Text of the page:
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Everything posted by coneyislandchris

  1. Was out at Coney Island this weekend for my second visit of the year; first visit got unceremoniously rained out on a day when the forecast straight up lied to us, c'est la vie. This past Saturday was the opposite; called for rain, but we managed to sidestep it the entire day. It was hot, humid, and sunny the entire time we were there. Stopped in at the B&B Carrousel to give it some love as our first ride of the day. Although it runs on the slow side, the love and detail put into this treasure of a merry-go-round is worth a ride every time we swing by. My wife made the Cyclone her 150th credit, and it was running absolutely perfect this year!. Best ride I've ever had on that old thing. For someone who famously doesn't like coasters, she actually enjoyed herself! I razzed her mercilessly for growing up like 10 miles from it and never riding it until now, but honestly, I'm super proud of her. Additionally, the Cyclone was also my daughter's first 54" coaster! She gettin' BEEEG. Shout out to the Cyclone ride ops for talking them both through it before dispatching and putting them at ease, you guys rule. We also checked out the pair of new rides that finally opened further down the boardwalk, Tony's Express and Leti's Adventure. Tony's Express is a cool little family coaster, but it's unfortunate that they're charging 10 credits per ride. That's the same price as the Cyclone and the Thunderbolt, and honestly, it's closer in length, thrill, and intensity to their kiddie Circus Coaster. I'd ride it again with a wristband, but definitely not at $10 a pop. On the other hand, Leti's Adventure is a straight upgrade over their old flume ride, and on a sweltering summer Saturday like it was, I'd have paid $20. It gives a long ride, about five minutes from boarding to returning, has some nice under-the-structure moments, and the two drops get you absolutely soaked. This one was definitely worth the 10 credits and it's totally a must-do on any visit where it's a hot day. The heat was getting to us pretty quickly, so after stopping by Deno's and doing a quick round of Stop The Zombies, we decided to bounce for the cooler pastures of an air-conditioned Dave & Buster's a little further up the Belt Parkway. Hopefully we'll be back again in the near future. I miss being a train ride away from Coney Island, but am thankful that we live close enough to still make regular visits.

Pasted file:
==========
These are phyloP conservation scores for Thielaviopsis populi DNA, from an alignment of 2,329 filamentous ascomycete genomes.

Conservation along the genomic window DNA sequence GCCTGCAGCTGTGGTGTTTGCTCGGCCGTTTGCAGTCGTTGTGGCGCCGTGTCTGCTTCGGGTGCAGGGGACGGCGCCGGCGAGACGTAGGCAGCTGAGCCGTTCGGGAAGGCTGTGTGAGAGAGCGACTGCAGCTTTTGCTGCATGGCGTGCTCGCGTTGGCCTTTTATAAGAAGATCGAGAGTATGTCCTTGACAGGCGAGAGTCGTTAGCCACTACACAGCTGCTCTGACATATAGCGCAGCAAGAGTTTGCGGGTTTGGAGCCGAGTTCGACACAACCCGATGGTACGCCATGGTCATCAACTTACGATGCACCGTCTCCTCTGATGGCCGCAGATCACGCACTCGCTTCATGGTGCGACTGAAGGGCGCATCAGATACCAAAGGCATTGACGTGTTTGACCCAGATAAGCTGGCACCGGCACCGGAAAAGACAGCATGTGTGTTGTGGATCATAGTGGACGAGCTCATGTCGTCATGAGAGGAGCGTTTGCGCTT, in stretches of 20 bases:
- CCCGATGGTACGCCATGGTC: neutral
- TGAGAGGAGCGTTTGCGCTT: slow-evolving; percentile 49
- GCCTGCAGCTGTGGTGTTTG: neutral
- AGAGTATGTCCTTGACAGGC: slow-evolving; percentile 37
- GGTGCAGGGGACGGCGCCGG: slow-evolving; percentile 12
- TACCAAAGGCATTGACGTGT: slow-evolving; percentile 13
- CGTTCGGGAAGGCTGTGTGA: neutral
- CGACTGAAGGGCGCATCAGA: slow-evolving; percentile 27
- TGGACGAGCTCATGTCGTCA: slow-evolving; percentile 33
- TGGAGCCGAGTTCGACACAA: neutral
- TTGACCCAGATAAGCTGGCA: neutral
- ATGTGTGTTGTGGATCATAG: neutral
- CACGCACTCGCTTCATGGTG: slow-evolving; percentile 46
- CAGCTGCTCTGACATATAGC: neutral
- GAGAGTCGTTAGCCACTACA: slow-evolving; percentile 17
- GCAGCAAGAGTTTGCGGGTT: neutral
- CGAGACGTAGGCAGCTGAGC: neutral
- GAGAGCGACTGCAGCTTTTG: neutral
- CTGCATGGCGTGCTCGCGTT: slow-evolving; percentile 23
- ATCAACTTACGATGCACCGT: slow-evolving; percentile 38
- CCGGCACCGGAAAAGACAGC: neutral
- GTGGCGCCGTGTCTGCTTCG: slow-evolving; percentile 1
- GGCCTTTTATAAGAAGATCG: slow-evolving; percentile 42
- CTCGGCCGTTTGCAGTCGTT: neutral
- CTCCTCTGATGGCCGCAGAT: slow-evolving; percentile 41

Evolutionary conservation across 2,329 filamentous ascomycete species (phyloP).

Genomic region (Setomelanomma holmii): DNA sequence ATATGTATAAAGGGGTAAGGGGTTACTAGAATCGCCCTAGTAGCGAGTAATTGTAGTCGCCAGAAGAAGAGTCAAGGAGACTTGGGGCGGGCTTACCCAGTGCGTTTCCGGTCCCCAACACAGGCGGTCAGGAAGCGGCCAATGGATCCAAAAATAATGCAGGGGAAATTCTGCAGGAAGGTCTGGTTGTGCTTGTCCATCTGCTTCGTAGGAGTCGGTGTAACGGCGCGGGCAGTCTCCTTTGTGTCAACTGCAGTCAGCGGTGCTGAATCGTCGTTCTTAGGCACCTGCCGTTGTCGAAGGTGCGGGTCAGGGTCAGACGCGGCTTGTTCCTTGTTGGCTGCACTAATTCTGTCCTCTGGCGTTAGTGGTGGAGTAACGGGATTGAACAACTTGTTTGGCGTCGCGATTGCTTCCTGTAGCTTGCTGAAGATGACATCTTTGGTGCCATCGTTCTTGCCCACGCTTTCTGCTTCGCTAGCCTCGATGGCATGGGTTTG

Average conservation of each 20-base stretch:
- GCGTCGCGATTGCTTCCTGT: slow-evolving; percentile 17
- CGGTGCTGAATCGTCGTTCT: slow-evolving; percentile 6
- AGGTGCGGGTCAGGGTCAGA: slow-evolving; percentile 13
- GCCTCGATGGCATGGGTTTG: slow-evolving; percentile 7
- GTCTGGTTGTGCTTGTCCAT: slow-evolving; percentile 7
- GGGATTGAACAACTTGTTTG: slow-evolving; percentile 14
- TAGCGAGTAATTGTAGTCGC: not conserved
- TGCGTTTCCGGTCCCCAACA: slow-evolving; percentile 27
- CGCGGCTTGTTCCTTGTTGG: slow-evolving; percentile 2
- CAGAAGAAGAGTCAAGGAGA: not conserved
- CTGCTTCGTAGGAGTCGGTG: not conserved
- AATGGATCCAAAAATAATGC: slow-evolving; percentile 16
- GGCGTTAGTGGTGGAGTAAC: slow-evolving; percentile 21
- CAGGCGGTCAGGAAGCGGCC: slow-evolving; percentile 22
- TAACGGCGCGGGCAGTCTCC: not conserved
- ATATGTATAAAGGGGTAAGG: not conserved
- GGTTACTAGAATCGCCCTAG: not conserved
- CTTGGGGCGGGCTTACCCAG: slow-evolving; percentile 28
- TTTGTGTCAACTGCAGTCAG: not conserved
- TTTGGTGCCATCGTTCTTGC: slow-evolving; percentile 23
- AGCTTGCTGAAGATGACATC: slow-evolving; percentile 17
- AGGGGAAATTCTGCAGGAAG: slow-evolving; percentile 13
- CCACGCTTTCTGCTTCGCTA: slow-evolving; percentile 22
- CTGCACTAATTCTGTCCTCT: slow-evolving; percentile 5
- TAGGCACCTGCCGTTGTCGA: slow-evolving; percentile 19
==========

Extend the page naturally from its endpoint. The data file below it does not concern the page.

2. Policy appears to be rolling out to most of the CF parks today; I've seen announcements with the same boilerplate template coming from Kings Island, Carowinds, and Kings Dominion so far. Surprised that they're choosing 15 as the cutoff age, honestly.
  3. Did this change recently for Magic Flyer? My son was too tall to ride it when we went last April, so my sub-54" daughter got a zen ride.
  4. ^ Looks to be the same as the one at Knoebels, a much smaller installation.